ST. ANDREWS, Scotland – For many golfers, the links game is an acquired taste. They don’t celebrate upon watching a ball run out 100 yards. Any smile dissipates in a hurry when a seemingly perfect drive finds a pot bunker that was unseen from the tee.
That was how it was for Bernhard Langer when he first played the Old Course at St. Andrews in 1978, missing the cut at his second British Open.
“I was pretty green behind the ears, or whatever you call it,” Langer said Tuesday as he prepares to defend his Senior British Open title this week. “So, it took a little bit, and once I got around the second, the third, the fourth time, it started to grow on me. Then later, I really learned that it's a phenomenal design and it's a great test of golf. It doesn't matter which way the wind blows. It can be as tough downwind as it is into the wind or crosswind. I learned to love the golf course now and always enjoy coming back here.”
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After a T-24 finish at last week’s British Open, 60-year-old Bernhard Langer expresses an eagerness at St. Andrews’ Old Course to pick on players more his own age at this week’s Senior British Open.
Since that first misstep 40 years ago, Langer has compiled a solid record at St. Andrews. In six subsequent starts at the home of golf, he has finished runner-up (1984), T-48 (1990), T-24 (1995), T-11 (2000), T-5 (2005) and T-78 (2015).
Now he returns to St. Andrews as the defending champion in the Senior British Open (tee times). Langer, 60, of Germany, enters the week on the strength of a T-24 finish in last week’s British Open at Carnoustie, where he tied former major champions Stewart Cink, Phil Mickelson and Danny Willett at 1 under for the week.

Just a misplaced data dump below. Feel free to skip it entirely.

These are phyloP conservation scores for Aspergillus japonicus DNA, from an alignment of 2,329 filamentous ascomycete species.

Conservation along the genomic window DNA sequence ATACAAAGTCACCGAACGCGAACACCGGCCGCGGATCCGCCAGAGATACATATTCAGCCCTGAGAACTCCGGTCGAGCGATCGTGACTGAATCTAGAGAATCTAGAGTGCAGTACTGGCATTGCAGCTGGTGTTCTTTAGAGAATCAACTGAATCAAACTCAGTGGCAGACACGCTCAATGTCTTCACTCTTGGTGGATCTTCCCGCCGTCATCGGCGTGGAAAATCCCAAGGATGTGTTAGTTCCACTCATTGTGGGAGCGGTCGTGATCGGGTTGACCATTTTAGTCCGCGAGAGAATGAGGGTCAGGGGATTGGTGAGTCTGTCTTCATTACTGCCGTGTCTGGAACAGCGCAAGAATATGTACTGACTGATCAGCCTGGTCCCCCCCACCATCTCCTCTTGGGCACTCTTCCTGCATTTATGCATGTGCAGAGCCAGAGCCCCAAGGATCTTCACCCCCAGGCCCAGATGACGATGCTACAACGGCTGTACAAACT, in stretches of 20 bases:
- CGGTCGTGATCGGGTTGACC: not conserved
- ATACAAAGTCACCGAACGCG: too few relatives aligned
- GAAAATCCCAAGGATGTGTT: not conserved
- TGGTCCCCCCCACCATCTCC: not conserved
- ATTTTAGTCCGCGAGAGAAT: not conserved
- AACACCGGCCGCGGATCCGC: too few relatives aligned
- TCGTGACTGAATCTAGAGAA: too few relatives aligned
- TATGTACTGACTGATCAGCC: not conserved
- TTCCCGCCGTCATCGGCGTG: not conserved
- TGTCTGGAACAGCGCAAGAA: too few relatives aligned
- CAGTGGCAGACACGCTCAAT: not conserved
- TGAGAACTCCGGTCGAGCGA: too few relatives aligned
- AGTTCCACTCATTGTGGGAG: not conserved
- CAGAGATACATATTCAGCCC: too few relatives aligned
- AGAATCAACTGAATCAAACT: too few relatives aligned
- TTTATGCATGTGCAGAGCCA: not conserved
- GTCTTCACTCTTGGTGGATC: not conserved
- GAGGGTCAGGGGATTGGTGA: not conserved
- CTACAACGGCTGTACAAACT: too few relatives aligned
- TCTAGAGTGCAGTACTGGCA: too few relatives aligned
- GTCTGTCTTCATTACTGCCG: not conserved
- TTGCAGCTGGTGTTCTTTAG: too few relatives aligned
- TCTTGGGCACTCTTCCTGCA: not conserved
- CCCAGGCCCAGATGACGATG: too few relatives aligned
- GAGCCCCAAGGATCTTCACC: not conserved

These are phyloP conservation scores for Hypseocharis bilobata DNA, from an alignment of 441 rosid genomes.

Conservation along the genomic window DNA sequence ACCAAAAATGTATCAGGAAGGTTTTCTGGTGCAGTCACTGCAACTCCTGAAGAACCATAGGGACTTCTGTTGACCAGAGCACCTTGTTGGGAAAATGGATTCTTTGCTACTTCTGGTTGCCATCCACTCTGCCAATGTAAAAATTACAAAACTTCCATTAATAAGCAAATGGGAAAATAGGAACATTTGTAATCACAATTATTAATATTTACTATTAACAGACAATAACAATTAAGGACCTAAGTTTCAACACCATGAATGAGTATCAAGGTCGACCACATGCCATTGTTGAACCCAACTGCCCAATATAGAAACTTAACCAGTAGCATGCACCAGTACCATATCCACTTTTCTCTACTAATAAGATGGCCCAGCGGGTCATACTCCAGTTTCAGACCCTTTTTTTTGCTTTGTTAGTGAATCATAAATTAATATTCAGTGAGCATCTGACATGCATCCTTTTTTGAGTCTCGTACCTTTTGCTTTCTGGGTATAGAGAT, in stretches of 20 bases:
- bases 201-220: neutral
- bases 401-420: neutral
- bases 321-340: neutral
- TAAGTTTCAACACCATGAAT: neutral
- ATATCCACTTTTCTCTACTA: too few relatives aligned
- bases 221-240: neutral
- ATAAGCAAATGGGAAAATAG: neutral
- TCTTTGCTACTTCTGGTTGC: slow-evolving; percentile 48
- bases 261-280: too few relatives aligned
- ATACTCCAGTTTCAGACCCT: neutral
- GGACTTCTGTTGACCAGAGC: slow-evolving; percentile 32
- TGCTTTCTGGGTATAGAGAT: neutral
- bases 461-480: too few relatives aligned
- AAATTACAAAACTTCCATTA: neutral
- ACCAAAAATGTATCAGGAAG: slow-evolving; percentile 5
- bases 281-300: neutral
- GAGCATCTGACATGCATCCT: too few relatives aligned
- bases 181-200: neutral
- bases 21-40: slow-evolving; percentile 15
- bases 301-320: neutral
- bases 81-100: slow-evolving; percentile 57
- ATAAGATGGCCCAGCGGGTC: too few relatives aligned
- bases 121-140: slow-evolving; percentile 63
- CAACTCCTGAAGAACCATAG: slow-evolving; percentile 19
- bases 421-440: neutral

“In my mind, they're both majors,” Langer said. “I prepared well, and I want to do well at both. If you play a week on links, it's good preparation for the following week when you play a links course again, even though the conditions may be a little bit different.”
Langer, Tom Lehman, Mark Calcavecchia and Sandy Lyle were able to use the British Open as preparation for this week at St. Andrews, but only Langer made the cut among the seniors. Add the fact that Langer, a two-time Masters champion, owns 37 victories since joining the Champions Tour in 2007 and he will be one of the favorites this week.
Of course, 60 may be the new 40 for some, but even the seemingly ageless Langer was tired after four competitive major-championship rounds at Carnoustie, which he acknowledged last week and again here Tuesday.
“I'm 60. I have lapses here and there, but I took yesterday off, pretty much,” Langer said. “I practiced a little on the short game, but nothing strenuous. Had my guy Norbert [Dehoust, a physical trainer] work on my body a little bit and got some relaxation and some stretching in. But I should be OK. I can look forward to a couple of weeks off after this, and I'm sure the adrenaline will keep me going.
“Just playing in the Senior Open and here at St. Andrews, that's enough to keep your juices flowing.”
Alex Miceli is the founder and publisher of Morning Read. Email: email@example.com; Twitter: @AlexMiceli